Up a level         
Ihagee Kine Exakta - 1936
Email support   Main website

• First 35mm SLR

• $150 with f3.5 Tessar lens in 1936 ($2353 in 2010 dollars)

The Dresden camera company Industrie- und Handelsgesellschaft was founded in 1912. It's better known by its initials IHG, pronounced eehahgay, or Ihagee, which how the brand appears on its Exakta cameras, as you can see in the photo below.

Ihagee introduced its first SLR in 1920 (a box camera called the Paff). In 1933 they introduced a much smaller version that took 127 roll film which we call the Vest Pocket Exakta, or VP Exakta. (Pockets were big in those days, I guess.)

Leica introduced a still camera that took movie film (ciné film) in 1925, so it was a natural step for Ihagee to make a slightly smaller version of the VP Exakta that took ciné film, and they brought out the Kiné Exakta in 1936.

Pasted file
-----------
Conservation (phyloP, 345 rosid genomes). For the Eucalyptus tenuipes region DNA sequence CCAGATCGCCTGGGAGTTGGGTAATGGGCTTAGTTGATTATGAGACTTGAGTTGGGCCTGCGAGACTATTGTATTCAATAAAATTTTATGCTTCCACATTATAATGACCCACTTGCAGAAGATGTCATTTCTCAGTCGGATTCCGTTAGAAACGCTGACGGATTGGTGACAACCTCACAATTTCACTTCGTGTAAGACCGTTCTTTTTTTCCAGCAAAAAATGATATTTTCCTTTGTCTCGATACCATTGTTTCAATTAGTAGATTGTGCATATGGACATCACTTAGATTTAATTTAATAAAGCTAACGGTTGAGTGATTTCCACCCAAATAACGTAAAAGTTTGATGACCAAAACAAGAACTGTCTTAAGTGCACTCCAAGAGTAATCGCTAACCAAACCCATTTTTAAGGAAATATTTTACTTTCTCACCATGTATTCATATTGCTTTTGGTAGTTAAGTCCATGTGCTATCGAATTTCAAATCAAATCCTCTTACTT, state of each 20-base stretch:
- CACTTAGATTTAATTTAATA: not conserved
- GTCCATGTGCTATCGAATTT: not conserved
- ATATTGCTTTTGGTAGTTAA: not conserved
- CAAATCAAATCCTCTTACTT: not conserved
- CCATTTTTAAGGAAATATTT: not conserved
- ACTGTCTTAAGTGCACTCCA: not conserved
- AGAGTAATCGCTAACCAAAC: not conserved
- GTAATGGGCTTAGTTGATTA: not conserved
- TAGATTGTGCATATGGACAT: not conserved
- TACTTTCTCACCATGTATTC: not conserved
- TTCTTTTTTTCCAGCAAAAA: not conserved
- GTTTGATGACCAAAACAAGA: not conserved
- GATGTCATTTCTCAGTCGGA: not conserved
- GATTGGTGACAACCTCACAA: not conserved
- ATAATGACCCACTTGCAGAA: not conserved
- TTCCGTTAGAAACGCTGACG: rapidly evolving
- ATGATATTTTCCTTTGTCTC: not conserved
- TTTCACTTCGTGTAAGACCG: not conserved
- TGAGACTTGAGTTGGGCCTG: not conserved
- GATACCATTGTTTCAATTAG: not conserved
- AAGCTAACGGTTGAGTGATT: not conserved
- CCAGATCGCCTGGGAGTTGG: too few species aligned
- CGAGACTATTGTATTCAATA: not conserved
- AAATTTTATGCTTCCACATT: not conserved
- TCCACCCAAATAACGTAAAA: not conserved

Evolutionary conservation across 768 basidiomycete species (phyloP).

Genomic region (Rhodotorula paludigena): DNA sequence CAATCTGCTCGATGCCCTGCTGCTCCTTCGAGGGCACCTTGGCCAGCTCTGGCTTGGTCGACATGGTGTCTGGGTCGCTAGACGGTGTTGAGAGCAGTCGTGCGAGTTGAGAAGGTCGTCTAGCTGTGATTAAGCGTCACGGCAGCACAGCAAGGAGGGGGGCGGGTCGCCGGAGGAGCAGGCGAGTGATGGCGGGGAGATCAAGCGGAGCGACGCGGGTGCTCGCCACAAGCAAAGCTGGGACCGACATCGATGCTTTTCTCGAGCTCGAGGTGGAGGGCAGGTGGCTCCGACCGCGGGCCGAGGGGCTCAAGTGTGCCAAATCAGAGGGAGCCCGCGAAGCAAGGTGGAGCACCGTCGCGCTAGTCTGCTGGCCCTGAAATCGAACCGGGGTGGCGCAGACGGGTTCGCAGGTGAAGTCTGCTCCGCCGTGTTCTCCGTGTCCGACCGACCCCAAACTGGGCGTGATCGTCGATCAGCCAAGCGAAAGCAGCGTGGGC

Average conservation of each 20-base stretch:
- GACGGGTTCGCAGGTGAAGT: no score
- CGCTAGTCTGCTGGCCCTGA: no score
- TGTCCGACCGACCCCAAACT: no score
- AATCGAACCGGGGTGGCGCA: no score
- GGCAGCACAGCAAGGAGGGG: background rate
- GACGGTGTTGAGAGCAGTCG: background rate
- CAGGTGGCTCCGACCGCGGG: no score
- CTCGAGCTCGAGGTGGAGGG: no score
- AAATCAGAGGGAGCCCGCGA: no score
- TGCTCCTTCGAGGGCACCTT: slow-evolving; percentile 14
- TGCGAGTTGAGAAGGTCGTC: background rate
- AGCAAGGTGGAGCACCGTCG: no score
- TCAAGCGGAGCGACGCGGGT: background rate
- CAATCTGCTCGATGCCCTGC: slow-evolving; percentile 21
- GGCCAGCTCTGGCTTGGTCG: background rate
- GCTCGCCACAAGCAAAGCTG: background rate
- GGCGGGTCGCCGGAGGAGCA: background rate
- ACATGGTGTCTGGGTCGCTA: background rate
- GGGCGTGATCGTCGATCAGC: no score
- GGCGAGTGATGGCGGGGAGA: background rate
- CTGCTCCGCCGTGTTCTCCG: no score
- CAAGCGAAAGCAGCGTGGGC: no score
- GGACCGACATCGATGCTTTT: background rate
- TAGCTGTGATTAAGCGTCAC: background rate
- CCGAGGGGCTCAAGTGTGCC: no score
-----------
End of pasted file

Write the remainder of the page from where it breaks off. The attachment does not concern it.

My Kiné Exakta is the 2nd version; the first, shown below in the May 1940 Popular Photography Directory, had a round magnifier instead of square. Note also the two 127 roll-film cameras, the Exakta B and the Exakta Junior.

Nearly at the end of World War II in Europe the Ihagee factory was destroyed in the bombing of Dresden. Like the other Dresden camera company, Zeiss Ikon, they rebuilt and resumed producing the Kiné Exakta after the War. I know mine is pre-War from its serial number, 486171, which places it probably in 1936 or 1937.

Ihagee Kine ExaktaIhagee Kine ExaktaIhagee Kine ExaktaIhagee Kine Exakta
Ihagee Kine ExaktaIhagee Kine Exakta and Exakta Varex VXGuide entry from Popular Photography, May 1938Ad from Popular Photography, June 1938
Ad from Popular Photography, Oct. 1938Ad from Popular Photography, Nov. 1938Ad from Popular Photography, May 1940Ad from Popular Photography, October 1948

©2011-14 Marc Rochkind. All rights reserved.